Home to dozens of hiking trails that offer an extensive view of the region’s natural splendor, Red Rock Canyon continues to provide the most distinguished outdoors experience in southern Nevada. The trails vary in difficulty and length, ensuring an accessible and enjoyable opportunity for visitors of every ability to traverse the terrain, and present the distinct environments and scenery all contained in the desert canyon; even waterfalls are visible seasonally!
Moenkopi Loop (2 miles): The initial trail leading from the visitor center, laden with Triassic Era fossils and desert vegetation, traverses open desert terrain and a substantial limestone ridge.
Lost Creek-Children’s Discovery (0.75 miles): Oriented for families of any age group, the trail serves as an informative self-guided tour of the Mojave area; petroglyphs, serene panoramic views, and a secluded waterfall await visitors.
Willow Springs Loop (1.5 miles): Proceeding from the parking lot, the trail delivers hikers to Agave roasting pits and pictograph remnants.
Fire Ecology (0.75 miles): The trail traverses the Pine Creek Wash as well as the site of the BLM’s successful efforts to prevent wildfires through prescribed burns.
Calico Hills (2-6 miles; varies by point of entrance): Bridging Calico Basin and Sandstone Quarry, the trail provides multiple access points and an adjoining side trail from the parking lot.
Calico Tanks (2.5 miles): One of the most popular group/family trails, the trek affords a thorough opportunity to survey Red Rock Canyon. In addition to the customary sandstone, hikers observe a water pocket on this introductory trail.
Keystone Thrust (2.2 miles): Renowned for its geological and historical significance, the trail encounters the tectonic collision that formed the Sierra Nevada mountains and rendered Red Rock’s limestone visible.
White Rock-Willow Springs (4.4 miles): Offering divergent paths, the trail traverses separately the “guzzler” (constructed watering hole) and a route accessing the Lost Creek and, ultimately, Willow Springs areas.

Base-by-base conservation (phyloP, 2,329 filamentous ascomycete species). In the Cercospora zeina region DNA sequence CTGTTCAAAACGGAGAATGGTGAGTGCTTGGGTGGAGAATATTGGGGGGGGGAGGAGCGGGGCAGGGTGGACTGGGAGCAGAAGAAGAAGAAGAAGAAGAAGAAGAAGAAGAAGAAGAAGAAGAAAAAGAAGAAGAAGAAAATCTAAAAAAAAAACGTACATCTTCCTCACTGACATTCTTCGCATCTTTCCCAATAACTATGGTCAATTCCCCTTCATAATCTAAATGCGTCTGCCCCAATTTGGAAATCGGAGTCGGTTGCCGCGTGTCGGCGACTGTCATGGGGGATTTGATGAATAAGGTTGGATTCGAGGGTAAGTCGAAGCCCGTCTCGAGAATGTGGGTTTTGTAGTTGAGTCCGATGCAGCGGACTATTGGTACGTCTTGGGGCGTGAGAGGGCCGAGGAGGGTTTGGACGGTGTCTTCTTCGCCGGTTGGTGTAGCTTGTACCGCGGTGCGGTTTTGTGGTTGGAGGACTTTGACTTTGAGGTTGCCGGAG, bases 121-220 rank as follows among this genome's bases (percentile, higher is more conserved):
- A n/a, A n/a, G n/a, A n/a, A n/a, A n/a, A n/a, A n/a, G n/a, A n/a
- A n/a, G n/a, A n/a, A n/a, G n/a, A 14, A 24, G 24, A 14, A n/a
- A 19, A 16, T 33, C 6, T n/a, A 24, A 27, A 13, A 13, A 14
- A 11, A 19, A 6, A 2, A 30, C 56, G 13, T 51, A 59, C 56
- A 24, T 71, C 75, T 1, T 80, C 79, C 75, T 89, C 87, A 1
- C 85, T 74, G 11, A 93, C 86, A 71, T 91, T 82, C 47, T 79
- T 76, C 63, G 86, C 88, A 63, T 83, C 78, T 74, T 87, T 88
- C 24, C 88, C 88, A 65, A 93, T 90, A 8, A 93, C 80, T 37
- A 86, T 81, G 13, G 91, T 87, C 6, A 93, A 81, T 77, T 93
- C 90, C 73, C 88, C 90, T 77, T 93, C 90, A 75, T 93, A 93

White Rock-La Madre Spring Loop (6 miles): Nourished by the La Madre Spring, wildlife populates this area to a remarkable degree and serves as a comparative oasis during visits to the canyon.
Le Madre Springs (3.3 miles): Despite its name, the trail actually delivers hikers to a concrete ham (dating to the 1960s) and lushly vegetated environment ensconced in pinyon pine, juniper, and scrub oaks.
SMYC (2.2. miles): Developed by the “Spring Mounted Youth Camp”, the trail poses relatively minor elevation change and a more favorable gradient throughout but does offer a pair of steep passages providing exceptional views.
Ice Box Canyon (2.6 miles): Delivering visitors from the oppressive weather, the trail progresses through a shaded box canyon replete with waterfalls (seasonally) and alleviated by cool water and air from the mountains and scarce sunlight.
Dale’s (4.4 miles): Following a segment of the Escarpment Route, the trail traverses the base of Wilson Cliffs and offers several brief, steep sections among its gentler gradient.
Pine Creek Canyon (3 miles): Renowned for its aesthetic diversity, the trail services a region enveloped by striking canyon walls and sustaining a ponderosa pine forest that has endured from the last Ice Age with cooler air and water from Pine Creek Canyon.
Oak Creek Canyon (2 miles): Bearing less traffic than the other canyons, the area manages to accommodate both sweeping desert landscapes and steep slopes teeming with plant life.
Arnight (2.4 miles): Densely populated by low shrubbery (including blackbrush, yucca, cholla, and brittlebrush), the open desert region sits between Oak Creek Canyon and Pine Canyon while the trail passes numerous washes and scales the bajada (broad slope at the base of the mountains).
Knoll (3.5 miles): Typified by its abundance of animal life, the terrain provides for white-tailed antelope squirrels, bluebirds, and ravens. Strewn with small boulders, the ridge serves additionally as a pleasant rest or lunch area.
First Creek Canyon Trail (3 miles): Though initially traversing open desert, the trail delivers visitors to a waterfall enclave sporting willows and cottonwood trees.
Turtlehead Peak (5 miles): One of the more challenging routes at Red Rock Canyon, the trail nevertheless scales one of the region’s most accessible peaks and provides for unparalleled views throughout.
The full map for Red Rock Canyon’s hiking trails can be accessed here:
!!!!!NO hiking trails are available at the Bonnie Springs Ranch!!!!!